Hypothetically, what will happen if F.A.C.T and ASO's disappear? Organizations like Pride GLV, Pennsylvania Diversity Network, and Equality PA will finally be forced to advocate on their own behalf.  I am also noticing negative changes in the case management I receive. I frequently hear fatalist comments made by case managers. I have heard case managers at LVHN tell their clients "it was not meant to be" or "it was not God's plan" when something does not work out. These comments increase apathy in patients and the organizations that provide them because these statements are telling clients that they should simply accept what is happening to them. When I challenged a case manager at LVHN that the processes in place to HIV care are barriers they said they were not, when they really are. These types of comments also excuse the behaviors of others that caused the problem to begin with and perpetuate an increasingly broken system. Furthermore, there seems to be a mentality of giving clients a hand out instead of helping individuals to become independent and self sufficient. A good example of an organization that helps clients become self sufficient is Philadelphia Fight.

             I served on the F.A.C.T and Pride GLV board of directors.  However, there was clear resistance to change at F.A.C.T and resistance to advocacy at PRIDE GLV so I resigned because I was fighting an uphill battle against apathy. Furthermore, Pennsylvania Diversity Network does not really care about GLBT members living with HIV. Advocacy within any organization is directly proportionate to the amount of HIV related information provided by the organization. Pride GLV took down their HIV testing app and removed references to HIV from their site and Pennsylvania Diversity Network has a listing of where one can locate HIV services, but it is outdated. This lack of support comes at a time when the GLBT community are still disproportionately impacted by HIV.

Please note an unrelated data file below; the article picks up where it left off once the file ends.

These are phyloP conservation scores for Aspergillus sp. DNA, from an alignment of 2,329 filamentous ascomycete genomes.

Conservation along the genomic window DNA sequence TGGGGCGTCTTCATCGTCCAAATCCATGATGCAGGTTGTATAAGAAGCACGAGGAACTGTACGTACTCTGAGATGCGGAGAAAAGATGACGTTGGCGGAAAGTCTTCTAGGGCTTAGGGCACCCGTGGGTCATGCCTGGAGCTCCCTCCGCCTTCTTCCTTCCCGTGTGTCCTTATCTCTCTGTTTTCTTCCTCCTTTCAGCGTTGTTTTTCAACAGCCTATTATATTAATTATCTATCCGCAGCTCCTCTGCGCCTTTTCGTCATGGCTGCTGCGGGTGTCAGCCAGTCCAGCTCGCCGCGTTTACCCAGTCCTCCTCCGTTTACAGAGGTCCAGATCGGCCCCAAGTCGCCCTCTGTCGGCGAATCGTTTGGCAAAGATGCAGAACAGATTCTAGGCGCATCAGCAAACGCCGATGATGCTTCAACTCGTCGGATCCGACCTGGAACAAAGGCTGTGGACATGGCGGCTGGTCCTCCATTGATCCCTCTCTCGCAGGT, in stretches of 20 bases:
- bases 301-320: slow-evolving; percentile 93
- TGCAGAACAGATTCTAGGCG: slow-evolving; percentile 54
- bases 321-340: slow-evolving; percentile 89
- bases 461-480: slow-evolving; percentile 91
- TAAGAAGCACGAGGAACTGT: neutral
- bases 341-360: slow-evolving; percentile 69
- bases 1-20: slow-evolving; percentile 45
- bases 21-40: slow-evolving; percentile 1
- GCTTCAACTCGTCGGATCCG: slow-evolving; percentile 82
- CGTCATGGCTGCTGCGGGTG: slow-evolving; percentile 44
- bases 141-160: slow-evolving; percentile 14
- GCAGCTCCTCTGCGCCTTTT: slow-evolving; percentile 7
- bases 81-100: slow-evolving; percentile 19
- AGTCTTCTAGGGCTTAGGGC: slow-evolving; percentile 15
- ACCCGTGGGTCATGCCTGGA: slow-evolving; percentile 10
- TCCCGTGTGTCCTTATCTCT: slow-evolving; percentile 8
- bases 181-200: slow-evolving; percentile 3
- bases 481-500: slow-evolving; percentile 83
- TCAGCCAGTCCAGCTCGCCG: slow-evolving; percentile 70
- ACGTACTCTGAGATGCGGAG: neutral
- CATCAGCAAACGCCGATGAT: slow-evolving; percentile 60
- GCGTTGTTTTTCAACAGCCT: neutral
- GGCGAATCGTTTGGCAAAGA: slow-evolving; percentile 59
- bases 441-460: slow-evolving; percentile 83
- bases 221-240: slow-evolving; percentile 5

There are organizations like St. Luke's University Hospital who discriminate against people with HIV and have done so on more than one occasion involving different people. Furthermore, it is well known that St. Luke's University Hospital discriminates against everyone in the GLBT community. If an organization like this discriminates against the very people it is supposed to help, how can it provide any type of care to us?